Single-use plastic bowls & plates
- The ban applies to:
- unenclosed single-use plastic bowls or plates, including those made from expanded polystyrene.
- The ban does not apply to:
- bowls or plates in shelf-ready pre-packaged food and beverage items (e.g. bowls in frozen meals),
- servingware (e.g. platters, serving bowls),
- other takeaway containers (e.g. sushi containers, triangle sandwich containers), or
- bowls and containers with lids (noting that just placing a lid on a bowl without need for this is not in the spirit of the legislation).
Expanded polystyrene takeaway food containers & cups
- The ban applies to:
- single-use takeaway food containers and cups made from expanded polystyrene (EPS).
- The ban does not apply to:
- EPS trays (like those used for raw meat, fruit or vegetables),
- EPS business-to-business transport containers,
- EPS packaging like that in whitegoods,
- EPS in shelf-ready pre-packaged goods, or
- other containers not made from EPS.
Note: other single-use plastic items may be added to the ban in future, though extensive consultation and research will be conducted to ensure this:
- will have a real and positive impact on the environment,
- that food safety needs are carefully managed, and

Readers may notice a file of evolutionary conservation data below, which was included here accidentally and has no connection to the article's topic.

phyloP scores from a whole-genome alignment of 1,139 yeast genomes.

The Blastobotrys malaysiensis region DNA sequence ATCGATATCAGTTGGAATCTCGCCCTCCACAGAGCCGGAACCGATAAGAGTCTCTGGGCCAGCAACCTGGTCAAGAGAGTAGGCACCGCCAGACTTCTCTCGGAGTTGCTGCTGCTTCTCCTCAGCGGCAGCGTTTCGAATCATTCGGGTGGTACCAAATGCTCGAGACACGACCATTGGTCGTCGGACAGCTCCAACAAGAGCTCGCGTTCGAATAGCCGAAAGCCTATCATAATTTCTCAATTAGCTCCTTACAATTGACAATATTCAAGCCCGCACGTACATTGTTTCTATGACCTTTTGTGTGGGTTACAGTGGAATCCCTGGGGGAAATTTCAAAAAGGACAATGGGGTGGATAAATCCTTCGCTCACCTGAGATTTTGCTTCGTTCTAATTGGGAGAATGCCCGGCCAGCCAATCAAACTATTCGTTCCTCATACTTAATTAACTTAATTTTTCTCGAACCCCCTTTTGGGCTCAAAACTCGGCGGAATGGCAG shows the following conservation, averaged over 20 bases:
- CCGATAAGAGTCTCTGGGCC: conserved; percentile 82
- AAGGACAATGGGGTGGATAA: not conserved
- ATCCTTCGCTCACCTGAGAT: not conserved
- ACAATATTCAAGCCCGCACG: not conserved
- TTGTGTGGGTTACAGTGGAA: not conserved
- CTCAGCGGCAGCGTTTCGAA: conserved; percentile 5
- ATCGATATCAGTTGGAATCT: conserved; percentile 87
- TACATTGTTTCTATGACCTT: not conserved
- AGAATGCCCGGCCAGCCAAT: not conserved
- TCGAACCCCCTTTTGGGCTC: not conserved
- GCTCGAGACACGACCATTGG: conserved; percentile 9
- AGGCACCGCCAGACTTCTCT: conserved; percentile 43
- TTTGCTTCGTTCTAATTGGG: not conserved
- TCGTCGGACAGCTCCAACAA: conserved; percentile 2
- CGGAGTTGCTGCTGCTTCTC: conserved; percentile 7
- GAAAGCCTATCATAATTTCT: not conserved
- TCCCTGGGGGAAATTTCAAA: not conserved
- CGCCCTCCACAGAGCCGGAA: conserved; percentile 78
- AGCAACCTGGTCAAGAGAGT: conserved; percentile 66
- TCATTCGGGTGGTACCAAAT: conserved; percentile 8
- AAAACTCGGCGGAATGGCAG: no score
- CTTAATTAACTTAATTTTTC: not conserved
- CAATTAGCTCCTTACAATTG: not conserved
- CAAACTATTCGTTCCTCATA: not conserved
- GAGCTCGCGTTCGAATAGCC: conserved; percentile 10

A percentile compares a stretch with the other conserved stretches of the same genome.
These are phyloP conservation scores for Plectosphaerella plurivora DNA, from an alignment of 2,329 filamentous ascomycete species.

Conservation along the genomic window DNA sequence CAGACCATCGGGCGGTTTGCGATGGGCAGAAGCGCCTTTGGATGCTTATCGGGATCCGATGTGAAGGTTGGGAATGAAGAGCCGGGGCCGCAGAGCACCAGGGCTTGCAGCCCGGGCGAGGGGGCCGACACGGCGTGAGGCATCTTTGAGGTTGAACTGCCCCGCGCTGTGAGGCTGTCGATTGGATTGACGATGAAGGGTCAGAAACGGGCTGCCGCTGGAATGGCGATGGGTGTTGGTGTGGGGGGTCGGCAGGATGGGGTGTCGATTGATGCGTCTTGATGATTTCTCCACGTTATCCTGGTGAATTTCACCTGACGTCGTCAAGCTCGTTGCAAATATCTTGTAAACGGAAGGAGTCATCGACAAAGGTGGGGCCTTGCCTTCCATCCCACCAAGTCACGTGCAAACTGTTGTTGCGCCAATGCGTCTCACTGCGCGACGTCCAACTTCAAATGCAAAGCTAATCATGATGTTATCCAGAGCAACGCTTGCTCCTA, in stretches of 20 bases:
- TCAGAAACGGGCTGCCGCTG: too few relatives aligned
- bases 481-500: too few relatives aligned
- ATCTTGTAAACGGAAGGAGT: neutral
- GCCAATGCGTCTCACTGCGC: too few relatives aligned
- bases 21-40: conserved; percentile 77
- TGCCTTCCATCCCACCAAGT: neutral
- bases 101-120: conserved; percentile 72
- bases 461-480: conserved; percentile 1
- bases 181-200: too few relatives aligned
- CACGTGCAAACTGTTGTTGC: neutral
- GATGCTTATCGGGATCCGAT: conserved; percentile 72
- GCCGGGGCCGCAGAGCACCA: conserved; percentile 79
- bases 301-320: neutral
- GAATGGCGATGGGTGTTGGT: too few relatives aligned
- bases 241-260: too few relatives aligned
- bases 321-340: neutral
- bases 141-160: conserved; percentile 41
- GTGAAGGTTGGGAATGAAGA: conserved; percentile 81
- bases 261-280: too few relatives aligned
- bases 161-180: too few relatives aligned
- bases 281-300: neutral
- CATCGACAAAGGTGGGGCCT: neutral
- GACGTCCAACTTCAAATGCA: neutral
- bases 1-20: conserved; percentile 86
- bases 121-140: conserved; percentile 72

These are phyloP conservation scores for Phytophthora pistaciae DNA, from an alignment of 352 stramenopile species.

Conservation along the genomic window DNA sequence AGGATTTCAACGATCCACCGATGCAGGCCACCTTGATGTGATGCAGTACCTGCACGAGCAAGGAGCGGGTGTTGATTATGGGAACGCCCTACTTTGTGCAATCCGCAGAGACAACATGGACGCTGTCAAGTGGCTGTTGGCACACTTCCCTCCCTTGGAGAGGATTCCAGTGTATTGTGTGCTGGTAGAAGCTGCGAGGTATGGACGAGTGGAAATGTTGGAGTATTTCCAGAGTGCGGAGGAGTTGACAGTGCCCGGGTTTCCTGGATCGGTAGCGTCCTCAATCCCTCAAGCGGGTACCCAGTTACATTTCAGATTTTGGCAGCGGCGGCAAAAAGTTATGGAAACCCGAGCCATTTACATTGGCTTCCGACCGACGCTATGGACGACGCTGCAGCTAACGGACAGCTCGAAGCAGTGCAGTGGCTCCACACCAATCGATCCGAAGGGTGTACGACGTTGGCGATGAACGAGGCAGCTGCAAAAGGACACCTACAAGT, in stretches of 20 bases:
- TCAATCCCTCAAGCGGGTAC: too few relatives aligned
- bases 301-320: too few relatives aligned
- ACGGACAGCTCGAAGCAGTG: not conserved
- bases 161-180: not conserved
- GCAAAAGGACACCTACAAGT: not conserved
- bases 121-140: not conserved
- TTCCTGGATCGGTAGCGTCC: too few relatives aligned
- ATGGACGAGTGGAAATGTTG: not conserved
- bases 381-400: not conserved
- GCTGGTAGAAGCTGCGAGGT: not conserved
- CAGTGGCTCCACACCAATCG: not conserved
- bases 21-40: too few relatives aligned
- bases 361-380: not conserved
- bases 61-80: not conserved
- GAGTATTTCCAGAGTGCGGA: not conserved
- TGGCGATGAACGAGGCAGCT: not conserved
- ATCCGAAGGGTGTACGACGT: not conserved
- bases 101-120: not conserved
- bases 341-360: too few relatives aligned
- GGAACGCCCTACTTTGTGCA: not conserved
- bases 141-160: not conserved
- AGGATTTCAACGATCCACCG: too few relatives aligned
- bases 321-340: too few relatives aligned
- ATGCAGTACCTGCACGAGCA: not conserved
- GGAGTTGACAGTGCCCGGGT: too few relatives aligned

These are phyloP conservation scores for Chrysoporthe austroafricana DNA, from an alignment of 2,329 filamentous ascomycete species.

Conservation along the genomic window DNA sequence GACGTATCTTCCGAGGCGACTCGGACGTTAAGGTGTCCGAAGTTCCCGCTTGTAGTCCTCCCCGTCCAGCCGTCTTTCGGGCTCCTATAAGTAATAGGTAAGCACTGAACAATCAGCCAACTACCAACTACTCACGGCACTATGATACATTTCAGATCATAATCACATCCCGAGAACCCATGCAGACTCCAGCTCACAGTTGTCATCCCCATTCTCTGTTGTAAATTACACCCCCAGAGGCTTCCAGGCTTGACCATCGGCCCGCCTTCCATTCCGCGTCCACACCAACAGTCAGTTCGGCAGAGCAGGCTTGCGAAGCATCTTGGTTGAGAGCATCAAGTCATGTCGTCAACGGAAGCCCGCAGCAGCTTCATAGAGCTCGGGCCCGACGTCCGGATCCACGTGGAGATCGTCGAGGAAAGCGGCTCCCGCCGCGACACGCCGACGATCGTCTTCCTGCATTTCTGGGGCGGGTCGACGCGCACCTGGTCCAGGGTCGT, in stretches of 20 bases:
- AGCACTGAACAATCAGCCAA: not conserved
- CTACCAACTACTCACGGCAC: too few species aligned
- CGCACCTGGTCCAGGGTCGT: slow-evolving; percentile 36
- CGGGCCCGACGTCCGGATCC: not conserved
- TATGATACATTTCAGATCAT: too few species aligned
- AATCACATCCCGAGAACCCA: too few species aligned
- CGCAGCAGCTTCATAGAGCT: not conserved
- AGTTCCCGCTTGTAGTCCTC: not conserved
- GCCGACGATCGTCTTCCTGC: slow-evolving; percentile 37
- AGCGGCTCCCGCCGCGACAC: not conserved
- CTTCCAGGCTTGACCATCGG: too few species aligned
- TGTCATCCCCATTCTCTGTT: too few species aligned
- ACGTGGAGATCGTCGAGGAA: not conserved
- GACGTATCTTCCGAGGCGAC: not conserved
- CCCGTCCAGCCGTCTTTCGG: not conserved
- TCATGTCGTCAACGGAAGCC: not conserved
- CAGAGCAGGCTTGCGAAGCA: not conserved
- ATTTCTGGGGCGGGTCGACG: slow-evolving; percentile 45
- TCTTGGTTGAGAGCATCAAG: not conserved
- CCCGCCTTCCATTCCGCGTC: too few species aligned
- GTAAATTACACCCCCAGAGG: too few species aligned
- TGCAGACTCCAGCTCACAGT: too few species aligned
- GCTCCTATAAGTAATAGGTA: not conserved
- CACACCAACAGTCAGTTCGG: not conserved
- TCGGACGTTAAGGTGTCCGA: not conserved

- that negative impacts to business and consumers are minimised.
Important points to note:
- Claims of “biodegradable”, “degradable”, “environmentally-friendly” and “plastic-free” do not guarantee that they meet Australian composting standards, and some may cause more environmental harm if customers do not dispose of them correctly.
- Single-use alternatives which contain compostable plastics (such as PLA or PHA) must meet Australian Standards. These plastics require specific conditions to break down and can still cause harm if littered. Businesses considering these items should check whether they comply with:
- AS 5810-2010 suitable for home composting, or
- AS 4736-2006 only suitable for industrial composting.
- Read more about these certifications>